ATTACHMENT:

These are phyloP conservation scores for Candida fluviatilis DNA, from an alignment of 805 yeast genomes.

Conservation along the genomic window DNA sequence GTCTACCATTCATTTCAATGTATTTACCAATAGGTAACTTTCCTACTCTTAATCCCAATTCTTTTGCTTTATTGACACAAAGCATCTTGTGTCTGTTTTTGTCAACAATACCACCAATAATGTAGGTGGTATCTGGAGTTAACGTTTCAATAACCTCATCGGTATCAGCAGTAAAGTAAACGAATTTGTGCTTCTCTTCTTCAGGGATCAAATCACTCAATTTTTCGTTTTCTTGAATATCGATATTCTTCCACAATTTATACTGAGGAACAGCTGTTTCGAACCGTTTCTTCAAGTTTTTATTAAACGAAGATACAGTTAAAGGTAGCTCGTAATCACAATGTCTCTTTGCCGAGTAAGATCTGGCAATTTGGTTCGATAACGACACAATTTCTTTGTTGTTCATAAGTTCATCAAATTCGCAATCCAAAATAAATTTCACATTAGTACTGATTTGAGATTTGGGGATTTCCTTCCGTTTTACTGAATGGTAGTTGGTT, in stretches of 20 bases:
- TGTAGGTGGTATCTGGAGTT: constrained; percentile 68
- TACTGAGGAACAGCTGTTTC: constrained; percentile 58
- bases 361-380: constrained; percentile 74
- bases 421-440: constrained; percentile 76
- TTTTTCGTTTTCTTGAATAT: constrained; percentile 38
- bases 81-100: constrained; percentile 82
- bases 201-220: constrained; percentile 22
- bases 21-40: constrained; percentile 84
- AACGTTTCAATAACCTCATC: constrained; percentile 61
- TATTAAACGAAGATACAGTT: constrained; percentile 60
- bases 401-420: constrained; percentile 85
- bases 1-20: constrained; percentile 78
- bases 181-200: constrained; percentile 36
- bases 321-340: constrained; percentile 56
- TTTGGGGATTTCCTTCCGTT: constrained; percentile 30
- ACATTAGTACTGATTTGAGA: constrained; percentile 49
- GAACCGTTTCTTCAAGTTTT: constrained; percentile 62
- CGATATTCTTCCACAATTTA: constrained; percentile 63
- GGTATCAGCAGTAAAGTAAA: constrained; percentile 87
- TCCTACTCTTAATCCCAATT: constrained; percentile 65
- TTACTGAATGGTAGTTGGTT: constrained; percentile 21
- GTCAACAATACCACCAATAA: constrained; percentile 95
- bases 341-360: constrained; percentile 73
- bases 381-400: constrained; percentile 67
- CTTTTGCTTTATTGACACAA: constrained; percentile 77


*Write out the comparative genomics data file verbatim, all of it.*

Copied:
These are phyloP conservation scores for Candida fluviatilis DNA, from an alignment of 805 yeast genomes.

Conservation along the genomic window DNA sequence GTCTACCATTCATTTCAATGTATTTACCAATAGGTAACTTTCCTACTCTTAATCCCAATTCTTTTGCTTTATTGACACAAAGCATCTTGTGTCTGTTTTTGTCAACAATACCACCAATAATGTAGGTGGTATCTGGAGTTAACGTTTCAATAACCTCATCGGTATCAGCAGTAAAGTAAACGAATTTGTGCTTCTCTTCTTCAGGGATCAAATCACTCAATTTTTCGTTTTCTTGAATATCGATATTCTTCCACAATTTATACTGAGGAACAGCTGTTTCGAACCGTTTCTTCAAGTTTTTATTAAACGAAGATACAGTTAAAGGTAGCTCGTAATCACAATGTCTCTTTGCCGAGTAAGATCTGGCAATTTGGTTCGATAACGACACAATTTCTTTGTTGTTCATAAGTTCATCAAATTCGCAATCCAAAATAAATTTCACATTAGTACTGATTTGAGATTTGGGGATTTCCTTCCGTTTTACTGAATGGTAGTTGGTT, in stretches of 20 bases:
- TGTAGGTGGTATCTGGAGTT: constrained; percentile 68
- TACTGAGGAACAGCTGTTTC: constrained; percentile 58
- bases 361-380: constrained; percentile 74
- bases 421-440: constrained; percentile 76
- TTTTTCGTTTTCTTGAATAT: constrained; percentile 38
- bases 81-100: constrained; percentile 82
- bases 201-220: constrained; percentile 22
- bases 21-40: constrained; percentile 84
- AACGTTTCAATAACCTCATC: constrained; percentile 61
- TATTAAACGAAGATACAGTT: constrained; percentile 60
- bases 401-420: constrained; percentile 85
- bases 1-20: constrained; percentile 78
- bases 181-200: constrained; percentile 36
- bases 321-340: constrained; percentile 56
- TTTGGGGATTTCCTTCCGTT: constrained; percentile 30
- ACATTAGTACTGATTTGAGA: constrained; percentile 49
- GAACCGTTTCTTCAAGTTTT: constrained; percentile 62
- CGATATTCTTCCACAATTTA: constrained; percentile 63
- GGTATCAGCAGTAAAGTAAA: constrained; percentile 87
- TCCTACTCTTAATCCCAATT: constrained; percentile 65
- TTACTGAATGGTAGTTGGTT: constrained; percentile 21
- GTCAACAATACCACCAATAA: constrained; percentile 95
- bases 341-360: constrained; percentile 73
- bases 381-400: constrained; percentile 67
- CTTTTGCTTTATTGACACAA: constrained; percentile 77